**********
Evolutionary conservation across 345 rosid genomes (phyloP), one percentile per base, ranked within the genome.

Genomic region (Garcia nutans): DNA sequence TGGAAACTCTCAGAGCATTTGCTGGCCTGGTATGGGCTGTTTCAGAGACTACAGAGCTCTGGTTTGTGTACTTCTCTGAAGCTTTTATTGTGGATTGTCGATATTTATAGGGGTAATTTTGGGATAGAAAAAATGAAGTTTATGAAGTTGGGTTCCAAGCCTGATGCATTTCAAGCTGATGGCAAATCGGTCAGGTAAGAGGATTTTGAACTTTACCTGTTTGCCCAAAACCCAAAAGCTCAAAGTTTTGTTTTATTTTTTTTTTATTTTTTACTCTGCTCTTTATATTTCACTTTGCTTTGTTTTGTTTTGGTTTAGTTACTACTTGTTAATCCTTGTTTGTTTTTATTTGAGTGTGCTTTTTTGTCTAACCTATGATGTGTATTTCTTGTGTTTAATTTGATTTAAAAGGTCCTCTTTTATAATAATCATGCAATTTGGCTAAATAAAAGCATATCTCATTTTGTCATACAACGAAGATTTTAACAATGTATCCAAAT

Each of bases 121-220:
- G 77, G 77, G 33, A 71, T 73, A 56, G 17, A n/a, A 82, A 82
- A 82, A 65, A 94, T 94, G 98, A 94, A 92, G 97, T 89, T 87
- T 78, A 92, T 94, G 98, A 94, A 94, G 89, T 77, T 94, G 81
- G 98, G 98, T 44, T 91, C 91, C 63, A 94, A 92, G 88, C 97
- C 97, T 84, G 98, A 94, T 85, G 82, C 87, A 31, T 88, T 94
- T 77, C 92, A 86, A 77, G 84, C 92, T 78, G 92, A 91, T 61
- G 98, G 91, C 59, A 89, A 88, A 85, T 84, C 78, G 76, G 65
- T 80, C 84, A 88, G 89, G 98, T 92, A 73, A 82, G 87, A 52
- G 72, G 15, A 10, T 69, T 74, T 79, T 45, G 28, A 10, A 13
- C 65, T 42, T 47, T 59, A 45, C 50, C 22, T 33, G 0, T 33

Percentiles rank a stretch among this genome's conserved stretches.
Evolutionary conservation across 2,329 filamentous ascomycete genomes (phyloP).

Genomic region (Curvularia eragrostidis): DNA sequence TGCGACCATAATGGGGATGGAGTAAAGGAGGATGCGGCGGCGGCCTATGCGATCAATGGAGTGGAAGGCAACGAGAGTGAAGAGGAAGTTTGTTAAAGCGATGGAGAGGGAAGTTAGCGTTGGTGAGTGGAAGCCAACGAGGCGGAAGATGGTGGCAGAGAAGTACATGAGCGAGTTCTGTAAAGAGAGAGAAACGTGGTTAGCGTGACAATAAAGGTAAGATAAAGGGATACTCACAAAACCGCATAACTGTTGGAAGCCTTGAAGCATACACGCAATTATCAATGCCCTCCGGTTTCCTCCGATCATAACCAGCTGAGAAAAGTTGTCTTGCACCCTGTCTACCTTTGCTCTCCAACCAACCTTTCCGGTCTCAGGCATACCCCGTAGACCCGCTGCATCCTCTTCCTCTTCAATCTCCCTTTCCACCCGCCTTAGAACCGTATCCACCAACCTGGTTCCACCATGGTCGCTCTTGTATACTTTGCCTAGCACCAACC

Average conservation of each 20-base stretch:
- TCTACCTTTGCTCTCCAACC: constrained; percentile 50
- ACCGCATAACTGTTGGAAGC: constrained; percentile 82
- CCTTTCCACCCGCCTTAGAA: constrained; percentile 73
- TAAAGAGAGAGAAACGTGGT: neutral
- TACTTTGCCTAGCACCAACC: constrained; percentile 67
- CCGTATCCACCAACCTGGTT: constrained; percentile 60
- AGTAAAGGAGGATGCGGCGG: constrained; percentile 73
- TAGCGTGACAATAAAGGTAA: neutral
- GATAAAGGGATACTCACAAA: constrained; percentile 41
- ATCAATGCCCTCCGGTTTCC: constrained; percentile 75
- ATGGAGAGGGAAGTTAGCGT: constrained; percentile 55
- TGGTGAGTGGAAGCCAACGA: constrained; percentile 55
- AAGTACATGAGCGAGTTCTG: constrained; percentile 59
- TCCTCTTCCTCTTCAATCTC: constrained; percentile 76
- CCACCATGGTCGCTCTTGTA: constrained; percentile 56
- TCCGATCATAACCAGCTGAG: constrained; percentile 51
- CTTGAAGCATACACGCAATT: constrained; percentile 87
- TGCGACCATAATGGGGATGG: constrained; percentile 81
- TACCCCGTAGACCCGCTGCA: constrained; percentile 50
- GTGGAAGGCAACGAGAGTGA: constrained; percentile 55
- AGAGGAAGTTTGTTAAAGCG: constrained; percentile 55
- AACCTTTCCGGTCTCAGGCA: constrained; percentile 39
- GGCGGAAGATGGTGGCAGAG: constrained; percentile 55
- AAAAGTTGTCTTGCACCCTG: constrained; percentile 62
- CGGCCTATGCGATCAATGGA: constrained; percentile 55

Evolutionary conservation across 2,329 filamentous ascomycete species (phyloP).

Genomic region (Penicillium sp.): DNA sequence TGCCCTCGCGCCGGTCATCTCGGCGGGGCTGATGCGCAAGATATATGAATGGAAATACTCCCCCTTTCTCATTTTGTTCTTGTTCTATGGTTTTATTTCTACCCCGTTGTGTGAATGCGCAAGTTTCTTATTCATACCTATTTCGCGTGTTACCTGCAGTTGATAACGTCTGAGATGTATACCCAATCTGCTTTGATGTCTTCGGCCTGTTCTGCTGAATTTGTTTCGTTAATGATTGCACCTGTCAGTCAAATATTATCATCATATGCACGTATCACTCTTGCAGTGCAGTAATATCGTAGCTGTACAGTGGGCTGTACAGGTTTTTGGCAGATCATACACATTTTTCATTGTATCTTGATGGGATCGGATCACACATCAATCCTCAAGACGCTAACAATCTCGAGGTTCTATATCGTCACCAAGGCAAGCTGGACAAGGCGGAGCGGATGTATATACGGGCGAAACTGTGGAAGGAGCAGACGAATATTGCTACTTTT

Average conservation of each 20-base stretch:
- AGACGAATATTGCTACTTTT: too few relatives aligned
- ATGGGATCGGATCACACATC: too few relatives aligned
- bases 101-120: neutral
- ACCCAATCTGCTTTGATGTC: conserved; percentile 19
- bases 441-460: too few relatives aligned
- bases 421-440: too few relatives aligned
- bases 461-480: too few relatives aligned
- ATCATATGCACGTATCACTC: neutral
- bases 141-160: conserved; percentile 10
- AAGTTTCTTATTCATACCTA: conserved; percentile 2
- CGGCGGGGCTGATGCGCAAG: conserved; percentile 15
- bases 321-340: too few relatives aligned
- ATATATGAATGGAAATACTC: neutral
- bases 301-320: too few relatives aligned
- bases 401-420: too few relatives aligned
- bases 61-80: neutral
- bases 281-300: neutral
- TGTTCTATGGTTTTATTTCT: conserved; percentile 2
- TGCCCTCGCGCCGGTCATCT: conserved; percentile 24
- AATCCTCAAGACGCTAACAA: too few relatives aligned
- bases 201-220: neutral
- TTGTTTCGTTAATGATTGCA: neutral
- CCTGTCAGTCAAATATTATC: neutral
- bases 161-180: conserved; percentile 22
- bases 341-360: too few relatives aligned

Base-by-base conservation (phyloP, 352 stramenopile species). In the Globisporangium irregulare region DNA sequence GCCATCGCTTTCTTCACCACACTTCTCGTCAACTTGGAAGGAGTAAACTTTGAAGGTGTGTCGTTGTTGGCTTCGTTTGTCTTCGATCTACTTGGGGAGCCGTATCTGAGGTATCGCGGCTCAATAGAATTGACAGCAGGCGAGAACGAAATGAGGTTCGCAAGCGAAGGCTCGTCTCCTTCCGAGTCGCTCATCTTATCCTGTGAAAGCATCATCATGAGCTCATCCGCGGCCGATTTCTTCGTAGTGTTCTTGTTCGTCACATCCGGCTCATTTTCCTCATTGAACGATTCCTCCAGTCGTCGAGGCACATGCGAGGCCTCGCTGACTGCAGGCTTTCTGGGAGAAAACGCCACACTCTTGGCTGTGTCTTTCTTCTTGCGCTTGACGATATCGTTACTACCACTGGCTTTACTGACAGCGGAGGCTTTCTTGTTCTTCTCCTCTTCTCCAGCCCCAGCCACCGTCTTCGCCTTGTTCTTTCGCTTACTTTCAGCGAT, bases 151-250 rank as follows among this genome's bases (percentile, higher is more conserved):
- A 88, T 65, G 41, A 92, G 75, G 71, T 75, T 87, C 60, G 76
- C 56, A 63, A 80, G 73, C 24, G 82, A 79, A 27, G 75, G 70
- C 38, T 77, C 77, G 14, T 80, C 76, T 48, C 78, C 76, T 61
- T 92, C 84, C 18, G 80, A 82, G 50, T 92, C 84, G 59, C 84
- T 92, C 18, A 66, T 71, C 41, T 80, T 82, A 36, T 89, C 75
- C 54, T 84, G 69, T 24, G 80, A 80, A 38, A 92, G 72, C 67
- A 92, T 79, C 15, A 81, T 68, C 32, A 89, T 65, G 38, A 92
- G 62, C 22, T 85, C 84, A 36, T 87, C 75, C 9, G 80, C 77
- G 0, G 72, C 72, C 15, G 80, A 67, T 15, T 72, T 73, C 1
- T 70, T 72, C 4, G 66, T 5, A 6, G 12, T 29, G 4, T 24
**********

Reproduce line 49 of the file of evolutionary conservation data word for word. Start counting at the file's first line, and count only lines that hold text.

- ACCCAATCTGCTTTGATGTC: conserved; percentile 19